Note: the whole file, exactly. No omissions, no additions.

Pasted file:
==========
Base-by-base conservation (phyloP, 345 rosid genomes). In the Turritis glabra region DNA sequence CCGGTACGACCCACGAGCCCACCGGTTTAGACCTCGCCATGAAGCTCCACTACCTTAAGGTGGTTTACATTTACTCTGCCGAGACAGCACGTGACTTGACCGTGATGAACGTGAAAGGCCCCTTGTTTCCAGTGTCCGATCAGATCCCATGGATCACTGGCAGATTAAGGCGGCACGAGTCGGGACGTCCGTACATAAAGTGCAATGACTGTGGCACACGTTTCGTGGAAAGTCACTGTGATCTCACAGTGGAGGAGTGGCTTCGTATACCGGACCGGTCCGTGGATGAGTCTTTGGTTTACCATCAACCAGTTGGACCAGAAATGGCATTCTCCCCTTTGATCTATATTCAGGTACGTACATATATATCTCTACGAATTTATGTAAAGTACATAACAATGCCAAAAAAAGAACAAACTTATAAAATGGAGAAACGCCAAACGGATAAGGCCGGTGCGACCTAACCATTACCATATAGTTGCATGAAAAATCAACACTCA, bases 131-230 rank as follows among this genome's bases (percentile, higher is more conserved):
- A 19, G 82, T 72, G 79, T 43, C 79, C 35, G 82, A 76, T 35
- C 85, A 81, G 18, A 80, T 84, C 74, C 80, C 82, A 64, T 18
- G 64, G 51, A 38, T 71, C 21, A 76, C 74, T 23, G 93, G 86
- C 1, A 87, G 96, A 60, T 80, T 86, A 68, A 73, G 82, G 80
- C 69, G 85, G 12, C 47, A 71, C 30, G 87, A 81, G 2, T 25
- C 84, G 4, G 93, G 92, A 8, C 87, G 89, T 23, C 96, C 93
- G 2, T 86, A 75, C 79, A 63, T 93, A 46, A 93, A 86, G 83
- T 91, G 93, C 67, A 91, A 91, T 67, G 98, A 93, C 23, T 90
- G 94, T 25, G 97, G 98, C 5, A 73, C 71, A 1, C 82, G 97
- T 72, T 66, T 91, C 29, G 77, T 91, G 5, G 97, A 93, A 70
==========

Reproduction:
Base-by-base conservation (phyloP, 345 rosid genomes). In the Turritis glabra region DNA sequence CCGGTACGACCCACGAGCCCACCGGTTTAGACCTCGCCATGAAGCTCCACTACCTTAAGGTGGTTTACATTTACTCTGCCGAGACAGCACGTGACTTGACCGTGATGAACGTGAAAGGCCCCTTGTTTCCAGTGTCCGATCAGATCCCATGGATCACTGGCAGATTAAGGCGGCACGAGTCGGGACGTCCGTACATAAAGTGCAATGACTGTGGCACACGTTTCGTGGAAAGTCACTGTGATCTCACAGTGGAGGAGTGGCTTCGTATACCGGACCGGTCCGTGGATGAGTCTTTGGTTTACCATCAACCAGTTGGACCAGAAATGGCATTCTCCCCTTTGATCTATATTCAGGTACGTACATATATATCTCTACGAATTTATGTAAAGTACATAACAATGCCAAAAAAAGAACAAACTTATAAAATGGAGAAACGCCAAACGGATAAGGCCGGTGCGACCTAACCATTACCATATAGTTGCATGAAAAATCAACACTCA, bases 131-230 rank as follows among this genome's bases (percentile, higher is more conserved):
- A 19, G 82, T 72, G 79, T 43, C 79, C 35, G 82, A 76, T 35
- C 85, A 81, G 18, A 80, T 84, C 74, C 80, C 82, A 64, T 18
- G 64, G 51, A 38, T 71, C 21, A 76, C 74, T 23, G 93, G 86
- C 1, A 87, G 96, A 60, T 80, T 86, A 68, A 73, G 82, G 80
- C 69, G 85, G 12, C 47, A 71, C 30, G 87, A 81, G 2, T 25
- C 84, G 4, G 93, G 92, A 8, C 87, G 89, T 23, C 96, C 93
- G 2, T 86, A 75, C 79, A 63, T 93, A 46, A 93, A 86, G 83
- T 91, G 93, C 67, A 91, A 91, T 67, G 98, A 93, C 23, T 90
- G 94, T 25, G 97, G 98, C 5, A 73, C 71, A 1, C 82, G 97
- T 72, T 66, T 91, C 29, G 77, T 91, G 5, G 97, A 93, A 70